For thousands of years in Asia and along the silk road, Turmeric was revered and valued as a precious golden spice, known for it's warm spicy flavour, distinctive orange colour for dyes and it's healing properties. In India Ayruvedic medicine has long known of it's super power. However, it has only been recently that people throughout the rest of world have discovered the many uses turmeric has for health and well being and as a tasty addition to culinary delights. This little root can help our bodies in miraculous ways and also healing our pets.

Turmeric also known as curcumin or curcuma longa, is a powerful antioxidant, adaptogen, antiviral, antibacterial, anti inflammatory, anti carcinogen and contains many beneficial vitamins and minerals. Including zinc, protein, niacin, fibre, vitamin C, vitamin E, vitamin K, iron and magnesium.

Healing My Cat.

I have had my own experience with turmeric's effectiveness for healing on my ginger cat Ziggy, who over a year ago had a nasty growth on his nose. It was very volatile looking growth which swelled rapidly in just a few days, up to a third the size of my poor pussy's face. I was very concerned, as he was not able to eat properly or clean himself. I knew he needed to go to the vet. However, this idea upset me as I knew they would operate on him and possibly cut a large chunk out of his poor little nose, leaving him with a deformed face and a lot of misery.

Before taking him I tried a home remedy I was aware of. I mixed 2 heaped tablespoons of raw organic coconut oil, with a tablespoon of organic turmeric and a sprinkle of black pepper corn ( which is supposed to activate the turmeric and the fat in the coconut oil is a great carrier for it). I mixed it all together to make a golden paste, and put it in his bowl.

To my surprise he ate nearly all of it. This is unusual as it is not the most appetising thing, and he usually only likes cat food, yet I believe he knew it was good for him. I also made another paste with an oily petroleum based papaya cream and mixed about half a teaspoon of turmeric to make another paste. I applied this cream to his face, where the volatile growth was.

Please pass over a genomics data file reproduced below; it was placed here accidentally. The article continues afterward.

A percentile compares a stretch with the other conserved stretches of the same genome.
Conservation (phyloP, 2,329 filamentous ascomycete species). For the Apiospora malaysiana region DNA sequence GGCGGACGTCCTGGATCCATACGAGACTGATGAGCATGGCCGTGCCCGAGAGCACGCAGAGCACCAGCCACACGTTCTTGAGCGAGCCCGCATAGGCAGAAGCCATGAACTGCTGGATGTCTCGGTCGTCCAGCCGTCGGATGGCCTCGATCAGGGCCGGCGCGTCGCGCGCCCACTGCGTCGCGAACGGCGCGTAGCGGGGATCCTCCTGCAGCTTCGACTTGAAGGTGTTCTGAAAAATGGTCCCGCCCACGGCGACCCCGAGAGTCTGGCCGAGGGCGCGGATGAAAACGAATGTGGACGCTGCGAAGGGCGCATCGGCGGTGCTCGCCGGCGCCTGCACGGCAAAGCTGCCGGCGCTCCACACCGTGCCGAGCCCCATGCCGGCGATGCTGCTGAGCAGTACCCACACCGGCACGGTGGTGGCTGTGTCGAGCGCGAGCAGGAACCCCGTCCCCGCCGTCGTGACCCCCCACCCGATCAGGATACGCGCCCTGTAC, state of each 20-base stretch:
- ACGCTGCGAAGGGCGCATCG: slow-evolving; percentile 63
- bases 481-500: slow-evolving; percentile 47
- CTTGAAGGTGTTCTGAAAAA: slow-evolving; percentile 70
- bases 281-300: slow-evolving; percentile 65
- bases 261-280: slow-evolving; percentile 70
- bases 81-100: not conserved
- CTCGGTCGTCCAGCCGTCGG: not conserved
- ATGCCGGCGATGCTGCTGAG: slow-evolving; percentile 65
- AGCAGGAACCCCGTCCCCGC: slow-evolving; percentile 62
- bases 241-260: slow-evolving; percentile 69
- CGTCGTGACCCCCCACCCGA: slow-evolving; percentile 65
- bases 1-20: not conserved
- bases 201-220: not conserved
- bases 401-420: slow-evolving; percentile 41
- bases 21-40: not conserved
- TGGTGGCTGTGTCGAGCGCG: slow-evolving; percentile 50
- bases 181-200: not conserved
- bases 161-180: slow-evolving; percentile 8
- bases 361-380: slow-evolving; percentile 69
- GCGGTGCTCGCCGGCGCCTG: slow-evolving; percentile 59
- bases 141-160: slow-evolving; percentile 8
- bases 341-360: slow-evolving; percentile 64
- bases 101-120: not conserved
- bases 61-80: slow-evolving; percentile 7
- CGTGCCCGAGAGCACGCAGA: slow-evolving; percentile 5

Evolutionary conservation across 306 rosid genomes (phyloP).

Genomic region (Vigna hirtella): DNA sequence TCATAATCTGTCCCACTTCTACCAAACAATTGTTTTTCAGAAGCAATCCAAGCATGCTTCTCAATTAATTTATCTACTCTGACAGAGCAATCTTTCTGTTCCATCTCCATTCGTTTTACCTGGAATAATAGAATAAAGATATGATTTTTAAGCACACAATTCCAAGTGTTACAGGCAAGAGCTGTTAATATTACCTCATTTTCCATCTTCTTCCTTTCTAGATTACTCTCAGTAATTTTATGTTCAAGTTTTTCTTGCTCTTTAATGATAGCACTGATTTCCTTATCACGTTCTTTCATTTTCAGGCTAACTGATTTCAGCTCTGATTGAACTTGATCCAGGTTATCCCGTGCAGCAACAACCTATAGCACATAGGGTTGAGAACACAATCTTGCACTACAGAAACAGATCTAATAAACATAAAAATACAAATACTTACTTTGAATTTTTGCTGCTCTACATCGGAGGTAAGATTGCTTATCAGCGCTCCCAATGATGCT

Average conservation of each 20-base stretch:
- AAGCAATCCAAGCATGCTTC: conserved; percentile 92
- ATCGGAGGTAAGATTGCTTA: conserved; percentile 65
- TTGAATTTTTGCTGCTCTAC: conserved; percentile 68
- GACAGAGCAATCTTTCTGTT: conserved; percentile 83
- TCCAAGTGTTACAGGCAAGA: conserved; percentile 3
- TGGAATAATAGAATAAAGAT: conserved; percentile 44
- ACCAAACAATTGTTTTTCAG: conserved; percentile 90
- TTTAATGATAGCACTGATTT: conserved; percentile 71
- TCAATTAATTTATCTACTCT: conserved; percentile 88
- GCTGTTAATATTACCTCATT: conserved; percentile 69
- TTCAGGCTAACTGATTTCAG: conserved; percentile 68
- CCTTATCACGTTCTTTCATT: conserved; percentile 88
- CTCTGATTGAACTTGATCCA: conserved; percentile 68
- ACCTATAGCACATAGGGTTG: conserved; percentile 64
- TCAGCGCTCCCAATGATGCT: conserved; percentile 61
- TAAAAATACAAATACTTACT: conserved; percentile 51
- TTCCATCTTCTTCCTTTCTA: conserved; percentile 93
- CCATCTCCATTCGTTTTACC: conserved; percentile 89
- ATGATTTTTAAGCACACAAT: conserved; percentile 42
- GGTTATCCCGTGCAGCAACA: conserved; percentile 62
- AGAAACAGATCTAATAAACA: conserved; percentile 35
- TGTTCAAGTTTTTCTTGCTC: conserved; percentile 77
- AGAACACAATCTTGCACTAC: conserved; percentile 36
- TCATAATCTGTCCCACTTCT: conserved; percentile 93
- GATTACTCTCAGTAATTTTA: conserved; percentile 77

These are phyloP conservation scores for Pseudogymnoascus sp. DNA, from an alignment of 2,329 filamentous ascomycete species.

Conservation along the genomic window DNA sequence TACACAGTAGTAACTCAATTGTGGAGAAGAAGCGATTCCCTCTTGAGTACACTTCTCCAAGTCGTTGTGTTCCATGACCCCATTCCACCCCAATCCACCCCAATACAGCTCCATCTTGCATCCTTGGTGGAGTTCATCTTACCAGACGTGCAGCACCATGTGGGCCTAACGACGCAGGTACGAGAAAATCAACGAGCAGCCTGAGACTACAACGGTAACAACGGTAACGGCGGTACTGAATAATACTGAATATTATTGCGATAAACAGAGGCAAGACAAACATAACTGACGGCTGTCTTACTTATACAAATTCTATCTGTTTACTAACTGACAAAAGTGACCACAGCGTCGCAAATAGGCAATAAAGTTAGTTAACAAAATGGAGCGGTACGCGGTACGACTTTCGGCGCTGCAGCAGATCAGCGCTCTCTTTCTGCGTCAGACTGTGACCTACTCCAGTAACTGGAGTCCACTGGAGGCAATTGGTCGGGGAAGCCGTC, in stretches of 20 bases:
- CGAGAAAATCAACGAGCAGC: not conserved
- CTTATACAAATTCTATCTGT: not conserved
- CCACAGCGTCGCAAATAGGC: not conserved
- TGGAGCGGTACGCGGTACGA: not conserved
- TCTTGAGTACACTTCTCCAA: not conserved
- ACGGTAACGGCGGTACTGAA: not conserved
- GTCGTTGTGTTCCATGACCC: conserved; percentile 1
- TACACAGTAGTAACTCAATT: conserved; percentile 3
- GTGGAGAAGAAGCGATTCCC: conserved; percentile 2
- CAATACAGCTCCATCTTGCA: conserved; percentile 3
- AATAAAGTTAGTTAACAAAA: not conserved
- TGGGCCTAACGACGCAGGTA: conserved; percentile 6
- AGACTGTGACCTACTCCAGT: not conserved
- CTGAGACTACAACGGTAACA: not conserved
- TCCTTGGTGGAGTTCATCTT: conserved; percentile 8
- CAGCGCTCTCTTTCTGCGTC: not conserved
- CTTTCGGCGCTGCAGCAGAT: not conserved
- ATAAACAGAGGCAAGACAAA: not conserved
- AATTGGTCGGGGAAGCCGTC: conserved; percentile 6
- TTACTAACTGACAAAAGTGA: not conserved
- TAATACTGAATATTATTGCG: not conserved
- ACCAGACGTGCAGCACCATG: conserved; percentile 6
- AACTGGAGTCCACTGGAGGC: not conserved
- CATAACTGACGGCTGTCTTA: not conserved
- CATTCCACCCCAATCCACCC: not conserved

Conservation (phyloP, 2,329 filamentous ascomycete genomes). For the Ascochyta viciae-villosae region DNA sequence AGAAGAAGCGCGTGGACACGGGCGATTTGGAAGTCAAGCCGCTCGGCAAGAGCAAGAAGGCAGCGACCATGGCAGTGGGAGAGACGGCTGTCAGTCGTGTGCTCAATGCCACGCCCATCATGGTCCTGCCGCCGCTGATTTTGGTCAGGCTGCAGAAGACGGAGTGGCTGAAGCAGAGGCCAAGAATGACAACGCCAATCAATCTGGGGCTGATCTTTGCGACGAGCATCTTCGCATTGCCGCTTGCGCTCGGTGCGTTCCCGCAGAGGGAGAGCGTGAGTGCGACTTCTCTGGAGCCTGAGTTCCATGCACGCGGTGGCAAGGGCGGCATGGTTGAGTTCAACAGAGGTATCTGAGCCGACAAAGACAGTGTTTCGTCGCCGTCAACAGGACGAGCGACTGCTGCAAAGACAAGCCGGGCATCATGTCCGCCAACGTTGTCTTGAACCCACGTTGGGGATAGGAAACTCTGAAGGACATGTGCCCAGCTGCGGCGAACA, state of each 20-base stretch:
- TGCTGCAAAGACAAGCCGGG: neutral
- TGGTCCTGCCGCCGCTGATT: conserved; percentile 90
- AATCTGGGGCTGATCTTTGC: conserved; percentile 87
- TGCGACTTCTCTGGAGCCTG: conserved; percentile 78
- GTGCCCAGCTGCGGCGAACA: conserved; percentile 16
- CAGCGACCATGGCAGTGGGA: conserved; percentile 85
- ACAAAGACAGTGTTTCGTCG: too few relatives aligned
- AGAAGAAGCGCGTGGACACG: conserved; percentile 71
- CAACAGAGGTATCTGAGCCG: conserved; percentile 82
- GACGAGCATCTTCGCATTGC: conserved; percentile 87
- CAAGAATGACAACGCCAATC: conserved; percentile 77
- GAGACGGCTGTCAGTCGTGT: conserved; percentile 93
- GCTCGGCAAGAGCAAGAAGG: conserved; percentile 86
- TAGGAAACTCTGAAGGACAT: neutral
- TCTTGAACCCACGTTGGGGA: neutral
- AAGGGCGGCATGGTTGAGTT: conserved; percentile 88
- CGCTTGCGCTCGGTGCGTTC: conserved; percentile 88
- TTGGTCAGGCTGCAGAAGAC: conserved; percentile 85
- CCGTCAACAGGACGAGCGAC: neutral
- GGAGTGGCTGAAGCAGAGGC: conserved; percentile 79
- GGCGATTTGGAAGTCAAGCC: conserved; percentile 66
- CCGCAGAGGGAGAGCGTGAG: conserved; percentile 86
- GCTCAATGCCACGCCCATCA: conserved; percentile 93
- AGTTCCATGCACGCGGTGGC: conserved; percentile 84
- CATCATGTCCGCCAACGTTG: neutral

I did the same process later in the day, and still hesitated from taking him to the vet, I thought if he has not improved by tomorrow, I will take him first thing. The next morning I woke up and to my amazement there was Ziggy my ginger cat, looking healthy and happy with no growth on his face, all that remained was a tiny pin prick of a red dot. I could not believe it, the nasty volatile growth had disappeared, it had completely fallen off his face, and he looked as happy as Larry (whoever he is)! For extra precaution I fed him another dose of the oil mixed with turmeric and put some cream on the tiny dot on his nose. Time passed and thankfully the growth never reappeared on my little ginger cat's nose, I am sure I have turmeric to thank.

I watched him transform from a sick kitty who needed the vet to operate on him, to a happy cat who never looked like he had any problems. Since then I have attempted to feed it to him and he rejected it, as he only wanted to eat it when he was sick; animals are intuitive and he knew it was medicine.

Ok, so it is just a story about a cat, nothing to exciting in this day and age, yet it taught me first hand how wonderful turmeric is for healing ailments, as animals are very receptive to healing substances. Since then, whenever I have an illness rearing it's ugly head, I have taken the same turmeric, coconut oil and black pepper concoction, and found it to be a great preventative, which boosts my immune system.